state of Wakf lands-Outlook
terms wakf misuse as the biggest land scam in Indian history:
A vast majority of people in the country believe that if the Wakf
properties - donated by Muslim rulers and individuals .....
The Maharashtra minorities ministry has reclaimed 120 acres of waqf
land in Junnar, near Nashik, from the Chougules of the Chateau
According to minorities minister Mohammed Arif Naseem
Khan, the land was illegally held by the Chougules for over a
“This 120 acres originally belonged to the Waqf
Board. The board had made repeated complaints that the land was
being used illegally by the Chougules to raise vineyards and export
wine,” said Khan.
Waqf Board CEO SS Qadri said a board trustee had
leased the Junnar land to the Chougules. But even after the lease
ended, they declined to move out. The trustee failed to issue
The action to reclaim the land came at the behest of
other trustees. “We had received repeated requests from the other
trustees to take prompt action. Since October 2008, the Waqf Board
CEO has had the rights to issue eviction orders, which I did. Yes,
we have now taken back this land,” confirmed Qadri.
Managing director, Champagne Indage Ltd, Ranjit
Choughule, meanwhile, said that he would speak on the matter only on
The Waqf Board estimates that the Junnar land is
worth around Rs 10 lakh an acre. The total value of the land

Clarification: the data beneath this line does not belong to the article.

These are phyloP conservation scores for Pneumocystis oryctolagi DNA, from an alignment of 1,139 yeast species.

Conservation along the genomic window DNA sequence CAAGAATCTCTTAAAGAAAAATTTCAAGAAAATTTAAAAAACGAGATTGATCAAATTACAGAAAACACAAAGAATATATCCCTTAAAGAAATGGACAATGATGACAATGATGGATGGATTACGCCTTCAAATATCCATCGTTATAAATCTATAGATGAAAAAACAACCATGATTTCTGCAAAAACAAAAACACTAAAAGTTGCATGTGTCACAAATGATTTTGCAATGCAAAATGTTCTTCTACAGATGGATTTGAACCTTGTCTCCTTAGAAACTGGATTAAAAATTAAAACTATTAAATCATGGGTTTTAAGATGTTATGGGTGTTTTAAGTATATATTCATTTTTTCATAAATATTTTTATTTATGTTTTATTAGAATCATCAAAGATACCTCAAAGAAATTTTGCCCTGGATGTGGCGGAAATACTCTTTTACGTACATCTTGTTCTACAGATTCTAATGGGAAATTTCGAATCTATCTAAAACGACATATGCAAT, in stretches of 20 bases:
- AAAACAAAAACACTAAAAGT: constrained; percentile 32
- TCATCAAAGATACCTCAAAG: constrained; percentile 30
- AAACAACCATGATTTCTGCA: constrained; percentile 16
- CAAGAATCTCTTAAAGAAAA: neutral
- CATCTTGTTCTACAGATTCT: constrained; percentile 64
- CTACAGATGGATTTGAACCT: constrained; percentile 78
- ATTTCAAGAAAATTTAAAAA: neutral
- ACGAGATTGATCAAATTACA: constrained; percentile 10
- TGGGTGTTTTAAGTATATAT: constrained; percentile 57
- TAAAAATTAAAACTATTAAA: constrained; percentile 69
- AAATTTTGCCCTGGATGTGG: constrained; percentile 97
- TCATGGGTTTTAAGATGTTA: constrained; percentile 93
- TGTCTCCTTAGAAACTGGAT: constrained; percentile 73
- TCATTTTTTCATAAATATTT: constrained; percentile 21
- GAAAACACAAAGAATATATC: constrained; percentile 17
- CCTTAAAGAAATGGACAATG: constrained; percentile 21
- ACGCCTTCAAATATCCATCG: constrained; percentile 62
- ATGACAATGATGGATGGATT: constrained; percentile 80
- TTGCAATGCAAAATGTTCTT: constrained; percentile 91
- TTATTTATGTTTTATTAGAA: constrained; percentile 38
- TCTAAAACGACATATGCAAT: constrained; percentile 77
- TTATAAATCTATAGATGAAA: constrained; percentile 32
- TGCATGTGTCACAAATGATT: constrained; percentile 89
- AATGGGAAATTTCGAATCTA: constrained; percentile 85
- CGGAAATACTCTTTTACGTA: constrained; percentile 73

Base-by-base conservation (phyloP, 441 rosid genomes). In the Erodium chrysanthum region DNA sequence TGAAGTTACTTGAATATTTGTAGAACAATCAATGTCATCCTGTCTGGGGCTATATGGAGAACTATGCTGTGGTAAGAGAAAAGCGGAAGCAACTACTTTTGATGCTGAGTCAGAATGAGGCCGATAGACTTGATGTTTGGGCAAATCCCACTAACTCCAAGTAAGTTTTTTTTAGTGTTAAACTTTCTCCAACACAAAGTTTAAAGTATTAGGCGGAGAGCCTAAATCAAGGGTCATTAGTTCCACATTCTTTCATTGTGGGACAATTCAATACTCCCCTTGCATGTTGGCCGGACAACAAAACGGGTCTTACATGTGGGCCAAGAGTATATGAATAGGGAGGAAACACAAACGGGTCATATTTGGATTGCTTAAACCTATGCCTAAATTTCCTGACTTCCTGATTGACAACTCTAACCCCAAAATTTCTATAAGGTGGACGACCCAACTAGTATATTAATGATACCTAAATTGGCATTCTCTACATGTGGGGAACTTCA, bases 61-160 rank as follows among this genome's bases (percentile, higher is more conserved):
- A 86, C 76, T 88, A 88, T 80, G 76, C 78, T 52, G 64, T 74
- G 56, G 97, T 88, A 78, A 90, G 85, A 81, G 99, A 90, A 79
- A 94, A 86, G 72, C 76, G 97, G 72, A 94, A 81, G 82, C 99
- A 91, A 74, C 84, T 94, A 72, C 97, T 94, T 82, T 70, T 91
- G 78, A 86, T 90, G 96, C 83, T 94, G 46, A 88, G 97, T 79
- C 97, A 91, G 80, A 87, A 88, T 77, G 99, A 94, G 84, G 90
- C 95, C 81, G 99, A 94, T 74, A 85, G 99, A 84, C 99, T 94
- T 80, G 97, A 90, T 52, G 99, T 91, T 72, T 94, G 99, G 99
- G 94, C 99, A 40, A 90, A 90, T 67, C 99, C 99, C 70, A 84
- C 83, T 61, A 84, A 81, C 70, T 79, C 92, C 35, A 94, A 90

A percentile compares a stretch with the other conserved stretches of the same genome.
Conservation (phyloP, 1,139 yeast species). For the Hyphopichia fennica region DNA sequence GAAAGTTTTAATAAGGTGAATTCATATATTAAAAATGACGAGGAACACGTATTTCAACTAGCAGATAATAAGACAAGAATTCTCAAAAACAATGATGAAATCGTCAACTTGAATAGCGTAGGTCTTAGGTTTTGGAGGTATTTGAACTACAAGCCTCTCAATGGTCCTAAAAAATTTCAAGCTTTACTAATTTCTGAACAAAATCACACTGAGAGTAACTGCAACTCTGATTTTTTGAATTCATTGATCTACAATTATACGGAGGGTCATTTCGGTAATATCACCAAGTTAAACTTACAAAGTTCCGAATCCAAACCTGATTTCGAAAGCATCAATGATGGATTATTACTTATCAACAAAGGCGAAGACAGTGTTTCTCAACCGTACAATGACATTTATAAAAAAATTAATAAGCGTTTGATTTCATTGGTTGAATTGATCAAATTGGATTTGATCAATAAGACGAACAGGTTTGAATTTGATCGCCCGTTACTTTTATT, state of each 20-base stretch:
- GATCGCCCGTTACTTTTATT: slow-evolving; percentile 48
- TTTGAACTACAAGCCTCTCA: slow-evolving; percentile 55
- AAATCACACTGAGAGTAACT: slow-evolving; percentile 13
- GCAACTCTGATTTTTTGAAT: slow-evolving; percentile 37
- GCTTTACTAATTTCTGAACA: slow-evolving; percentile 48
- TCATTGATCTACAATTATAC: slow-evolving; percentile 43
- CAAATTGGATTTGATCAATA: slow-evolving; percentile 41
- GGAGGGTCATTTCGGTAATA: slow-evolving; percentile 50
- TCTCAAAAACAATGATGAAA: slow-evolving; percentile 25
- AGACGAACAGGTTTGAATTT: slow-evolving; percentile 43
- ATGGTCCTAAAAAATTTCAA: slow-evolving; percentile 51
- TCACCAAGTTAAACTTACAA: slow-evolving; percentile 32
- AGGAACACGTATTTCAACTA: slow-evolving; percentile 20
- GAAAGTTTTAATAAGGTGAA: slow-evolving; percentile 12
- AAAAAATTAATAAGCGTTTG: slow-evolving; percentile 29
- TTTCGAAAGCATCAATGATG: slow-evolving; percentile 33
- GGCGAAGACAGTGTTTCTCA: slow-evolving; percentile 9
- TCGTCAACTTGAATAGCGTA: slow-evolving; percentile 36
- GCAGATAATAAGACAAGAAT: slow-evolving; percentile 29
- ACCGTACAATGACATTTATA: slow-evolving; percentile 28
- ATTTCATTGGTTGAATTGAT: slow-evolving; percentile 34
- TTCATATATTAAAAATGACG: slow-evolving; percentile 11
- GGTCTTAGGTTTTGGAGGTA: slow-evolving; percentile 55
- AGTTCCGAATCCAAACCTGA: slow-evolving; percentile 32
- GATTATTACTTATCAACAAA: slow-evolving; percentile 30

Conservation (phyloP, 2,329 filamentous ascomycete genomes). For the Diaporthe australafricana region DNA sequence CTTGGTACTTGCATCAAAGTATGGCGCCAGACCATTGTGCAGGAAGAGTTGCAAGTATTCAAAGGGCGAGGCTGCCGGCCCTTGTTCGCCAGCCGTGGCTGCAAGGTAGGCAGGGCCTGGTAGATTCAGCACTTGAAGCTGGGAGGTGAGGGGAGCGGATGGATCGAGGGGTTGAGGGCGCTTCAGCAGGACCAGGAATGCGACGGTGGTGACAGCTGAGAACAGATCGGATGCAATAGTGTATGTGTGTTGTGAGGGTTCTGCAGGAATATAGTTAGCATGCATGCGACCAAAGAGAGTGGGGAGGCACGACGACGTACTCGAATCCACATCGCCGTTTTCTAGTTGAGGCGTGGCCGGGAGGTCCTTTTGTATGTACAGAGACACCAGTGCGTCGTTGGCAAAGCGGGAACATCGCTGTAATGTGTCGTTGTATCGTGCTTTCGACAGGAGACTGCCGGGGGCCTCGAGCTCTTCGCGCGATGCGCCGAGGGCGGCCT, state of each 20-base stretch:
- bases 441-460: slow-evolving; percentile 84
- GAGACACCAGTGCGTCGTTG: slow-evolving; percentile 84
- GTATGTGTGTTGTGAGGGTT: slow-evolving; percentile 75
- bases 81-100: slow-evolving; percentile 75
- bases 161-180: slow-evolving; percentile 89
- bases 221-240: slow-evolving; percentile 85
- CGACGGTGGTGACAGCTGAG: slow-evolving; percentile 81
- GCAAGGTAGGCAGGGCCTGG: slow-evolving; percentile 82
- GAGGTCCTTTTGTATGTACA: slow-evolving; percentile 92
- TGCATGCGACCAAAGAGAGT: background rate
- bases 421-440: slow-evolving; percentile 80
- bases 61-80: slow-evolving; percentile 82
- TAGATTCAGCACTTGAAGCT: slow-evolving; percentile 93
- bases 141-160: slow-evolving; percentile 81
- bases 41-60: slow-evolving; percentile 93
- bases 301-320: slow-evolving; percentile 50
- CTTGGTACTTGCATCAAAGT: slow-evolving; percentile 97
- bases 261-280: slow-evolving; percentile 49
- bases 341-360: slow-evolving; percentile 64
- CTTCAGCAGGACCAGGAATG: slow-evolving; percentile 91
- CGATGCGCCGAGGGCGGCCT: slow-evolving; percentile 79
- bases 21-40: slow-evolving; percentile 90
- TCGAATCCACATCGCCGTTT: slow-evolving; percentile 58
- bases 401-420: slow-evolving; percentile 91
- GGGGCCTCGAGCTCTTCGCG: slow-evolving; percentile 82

reclaimed could thus be around Rs 10-12 crore.
Qadri said the eviction was possible because of help
from the police.
“The Waqf Board needs support from the revenue
department and the police. In the case of Junnar, the police
supported us in taking prompt action. However, in many other cases,
even if I issue orders, the police either delay or do not take
action,” alleged Qadri.
The board has 92,000 acres of land in Maharashtra, of
which 57,000 acres is in Aurangabad itself. Wakf properties are
normally used to build schools, madrassas, masjids and even houses
for poor Muslims.
The land is often maintained by local managers called
mutawallis. Problems arise if these managers fail to recover leased
land when they the leases end or if the property is sold illegally.
“The mutawallis in many cases do not maintain records
properly. In many cases they have sold our lands directly. According
to the Waqf Board Act, the manager has to inform board members and
then take sanction for leases. In the case of Junnar, the local
manager and one trustee had directly done the deal,” said Rauf
Shaikh, a former Waqf Board CEO.
As a result of mismanagement, over 60% of the lands
are in illegal custody. The minister said the board woke up to these
problems when it discovered that Reliance chairman Mukesh Ambani had
bought a plot in Mumbai’s prime locality of Carmichael Road which
was formerly wakf property.
There are currently at least 7,000 wakf cases pending
in courts across the state. Only 5% of the disputed lands have been
restored to the Waqf Board.
The board and the minorities ministry have now drawn
up plans to categorise and resolve these cases.
“The first priority is to protect lands that are not
disputed. We are taking control of these lands and protecting them
with fences and Waqf Board nameplates. The second category comprises
disputed lands for which we will form a panel of lawyers to expedite
cases and take them through fast-track courts. And lastly there is
the renewal of land leases on the basis of the new rental law,” said